Michelle L. Caruso, M.P.H., R.D., of the Houston Department of Health and Human Services, and Karen W. Cullen, Dr.P.H., R.D., of the Baylor College of Medicine, Houston, examined lunches over two months brought from home by students at eight elementary (kindergarten to grade 5) schools (n=242) and four middle (grades 6-8) schools (n=95) in a Houston area school district on the basis of quality and cost. Nutrient and food group content were compared with the current NSLP guidelines. Per-serving prices for each item also were averaged.
Lunches brought from home did not fare well when compared with the NSLP guidelines, according to the study findings. Lunches brought from home contained more sodium (1,110 vs less than or equal to 640 mg for elementary and 1,003 vs. less than or equal to 710 mg for middle school students) and fewer servings of fruit (0.33 cup for elementary and 0.29 cup for middle school students vs. 0.50 cup per the NSLP guidelines). There also were fewer servings of vegetables in home lunches (0.07 cup for elementary and 0.11 cup for middle school students vs. 0.75 cup per the guidelines) and whole grains (0.22-ounce equivalent for elementary and 0.31-ounce equivalent for middle school students vs. 0.50-ounce minimum in the guidelines) and milk (0.08 cup for elementary and 0.02 cup for middle school students vs. 1 cup in the guidelines).About 90% of lunches from home contained desserts, snack chips, and sweetened beverages, which are not permitted in reimbursable school meals.
Study results show the cost of home lunches averaged $1.93 for elementary students and $1.76 for middle school students.
"Because of the problem of childhood obesity, much attention has been given to the school food environment and the NSLP. However, it is apparent that a large component of the school food environment - foods brought from home - has not been thoroughly investigated and could be a contributing factor to child overweight status," the study concludes.

Editorial: A Look at the New School Lunch Criteria

In a related editorial, Virginia A. Stallings, M.D., of the Children's Hospital of Philadelphia and University of Pennsylvania, writes: "Future studies and educational activities are needed to encourage families who choose to provide lunch from home to prepare meals that are similar to the NSLP diet patterns and the health promotion goals. Little contemporary information is available about families and students who choose not to participate in the school lunch and may result in less healthful lunch alternatives or skipping lunch."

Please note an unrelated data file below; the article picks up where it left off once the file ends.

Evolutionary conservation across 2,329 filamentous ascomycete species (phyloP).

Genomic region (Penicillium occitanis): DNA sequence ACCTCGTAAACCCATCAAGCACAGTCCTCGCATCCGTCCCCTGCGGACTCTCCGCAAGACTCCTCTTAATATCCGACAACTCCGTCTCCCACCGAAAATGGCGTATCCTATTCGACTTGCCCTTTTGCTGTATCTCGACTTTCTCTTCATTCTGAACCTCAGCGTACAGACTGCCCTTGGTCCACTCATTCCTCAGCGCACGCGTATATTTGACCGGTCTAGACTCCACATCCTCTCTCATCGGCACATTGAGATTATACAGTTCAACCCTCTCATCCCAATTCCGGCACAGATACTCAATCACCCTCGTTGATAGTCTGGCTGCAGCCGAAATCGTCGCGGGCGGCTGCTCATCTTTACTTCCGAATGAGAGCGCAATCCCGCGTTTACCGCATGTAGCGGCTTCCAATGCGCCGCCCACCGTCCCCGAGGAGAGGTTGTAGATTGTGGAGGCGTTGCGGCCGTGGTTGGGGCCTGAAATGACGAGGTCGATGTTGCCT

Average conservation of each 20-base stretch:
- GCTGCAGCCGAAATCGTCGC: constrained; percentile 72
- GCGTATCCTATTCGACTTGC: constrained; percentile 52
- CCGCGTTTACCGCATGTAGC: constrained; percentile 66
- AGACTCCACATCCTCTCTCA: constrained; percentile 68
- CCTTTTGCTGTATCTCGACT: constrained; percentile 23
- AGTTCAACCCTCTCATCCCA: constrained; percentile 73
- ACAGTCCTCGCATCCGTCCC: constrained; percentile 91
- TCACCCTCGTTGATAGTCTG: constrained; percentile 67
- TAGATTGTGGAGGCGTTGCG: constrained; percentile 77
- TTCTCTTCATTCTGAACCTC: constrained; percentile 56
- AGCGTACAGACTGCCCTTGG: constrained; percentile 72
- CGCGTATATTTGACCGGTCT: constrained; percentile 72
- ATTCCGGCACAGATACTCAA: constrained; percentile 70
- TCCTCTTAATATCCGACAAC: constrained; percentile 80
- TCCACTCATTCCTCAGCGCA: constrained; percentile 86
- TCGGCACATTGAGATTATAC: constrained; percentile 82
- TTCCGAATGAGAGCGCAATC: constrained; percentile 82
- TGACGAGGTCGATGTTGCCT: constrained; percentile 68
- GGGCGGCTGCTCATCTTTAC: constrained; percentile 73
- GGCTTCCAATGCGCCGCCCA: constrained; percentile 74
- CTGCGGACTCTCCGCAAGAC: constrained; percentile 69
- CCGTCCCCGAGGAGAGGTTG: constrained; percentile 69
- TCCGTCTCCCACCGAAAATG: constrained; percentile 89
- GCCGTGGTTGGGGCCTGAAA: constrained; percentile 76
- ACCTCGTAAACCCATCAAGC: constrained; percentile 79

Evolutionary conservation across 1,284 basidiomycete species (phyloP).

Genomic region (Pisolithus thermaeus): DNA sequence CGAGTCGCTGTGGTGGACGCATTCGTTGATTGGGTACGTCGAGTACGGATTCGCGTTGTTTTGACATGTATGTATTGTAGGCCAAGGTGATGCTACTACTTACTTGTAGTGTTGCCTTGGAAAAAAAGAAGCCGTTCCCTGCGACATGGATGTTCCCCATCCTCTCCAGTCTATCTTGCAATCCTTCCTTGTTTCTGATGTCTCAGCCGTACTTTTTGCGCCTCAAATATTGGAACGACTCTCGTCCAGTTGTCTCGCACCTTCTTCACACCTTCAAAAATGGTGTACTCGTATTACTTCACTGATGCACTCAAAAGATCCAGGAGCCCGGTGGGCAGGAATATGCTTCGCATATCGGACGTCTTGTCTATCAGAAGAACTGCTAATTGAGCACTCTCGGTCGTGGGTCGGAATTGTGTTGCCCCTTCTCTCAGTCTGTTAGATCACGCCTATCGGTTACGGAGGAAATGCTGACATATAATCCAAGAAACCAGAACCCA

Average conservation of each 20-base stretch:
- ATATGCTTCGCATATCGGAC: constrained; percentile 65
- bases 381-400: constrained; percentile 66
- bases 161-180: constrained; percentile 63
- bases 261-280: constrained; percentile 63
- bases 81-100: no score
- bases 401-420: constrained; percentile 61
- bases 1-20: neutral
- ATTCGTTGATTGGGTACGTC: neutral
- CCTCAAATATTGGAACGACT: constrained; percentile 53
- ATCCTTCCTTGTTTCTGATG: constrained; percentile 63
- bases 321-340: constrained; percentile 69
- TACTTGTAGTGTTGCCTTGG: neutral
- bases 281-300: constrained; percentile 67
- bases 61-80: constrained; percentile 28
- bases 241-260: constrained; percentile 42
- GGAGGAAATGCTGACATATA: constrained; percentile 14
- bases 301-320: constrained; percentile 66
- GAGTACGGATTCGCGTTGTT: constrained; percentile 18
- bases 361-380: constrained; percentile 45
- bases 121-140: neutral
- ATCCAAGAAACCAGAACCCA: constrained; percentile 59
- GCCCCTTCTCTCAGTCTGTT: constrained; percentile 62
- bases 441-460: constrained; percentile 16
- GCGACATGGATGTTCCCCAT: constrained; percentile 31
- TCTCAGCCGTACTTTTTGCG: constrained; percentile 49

Breakfast in Classroom Program Linked to Better Breakfast Participation, Attendance


Schools offering Breakfast in the Classroom (BIC) had higher participation in the national school breakfast program and attendance, but math and reading achievement did not differ between schools with or without BIC, according to a study published online by JAMA Pediatrics.
BIC is usually served in the classroom at the start of the school day and is typically a universal free meal. Evidence suggests breakfast may improve cognitive function and other outcomes for children and has been used to argue for the expansion of such programs to try to narrow the achievement gap between underserved children and their more affluent peers. However, more evidence is needed to draw causal inferences about the long-term impact of school breakfast on academic outcomes, according to the study background.
Stephanie Anzman-Frasca, Ph.D., of ChildObesity180, Tufts University, Boston, and co-authors used data from 446 public elementary schools in a large, urban school district in the United States to look at the impact of BIC on participation in the School Breakfast Program (SBP), school attendance and academic achievement. A total of 257 schools (57.6 percent) implemented a BIC program during the 2012-2013 academic year but 189 schools (42.4 percent) did not.
The study found that BIC was linked to increased participation in the SBP during the academic year with average participation rates of 73.7 percent in the BIC schools vs. 42.9 percent in schools without BIC. Grade-level attendance rates also were higher for the BIC schools compared with non-BIC schools across the school year (95.5 percent vs. 95.3 percent). Although the group differences in attendance were not large in the study, they reflected 76 additional attended days per grade per month. However, there were no differences in grade-level standardized test performance in math or reading.
"Additional research is needed to examine impacts on academic achievement across different demographics and for longer periods and on outcomes in other domains, such as energy balance. Continuing the expansion of this evidence base can inform policy decisions and promote the health and well-being of the whole child," the study concludes.
(JAMA Pediatr. Published online November 24, 2014. doi:10.1001/jamapediatrics.2014.2042. Available pre-embargo to the media at http://media.jamanetwork.com.)
Editor's Note: This study was supported by the JPB Foundation and the Robert Wood Johnson Foundation. Please see article for additional information, including other authors, author contributions and affiliations, etc.
Editorial: Breakfast is Still the Most Important Meal of the Day
In a related editorial, Lindsey Turner, Ph.D., of Boise State University, Idaho, and Frank J. Chaloupka, Ph.D., of the University of Illinois at Chicago, write: "In this issue, Anzman-Frasca and colleagues at Tufts University provide even more evidence about the importance of school breakfasts."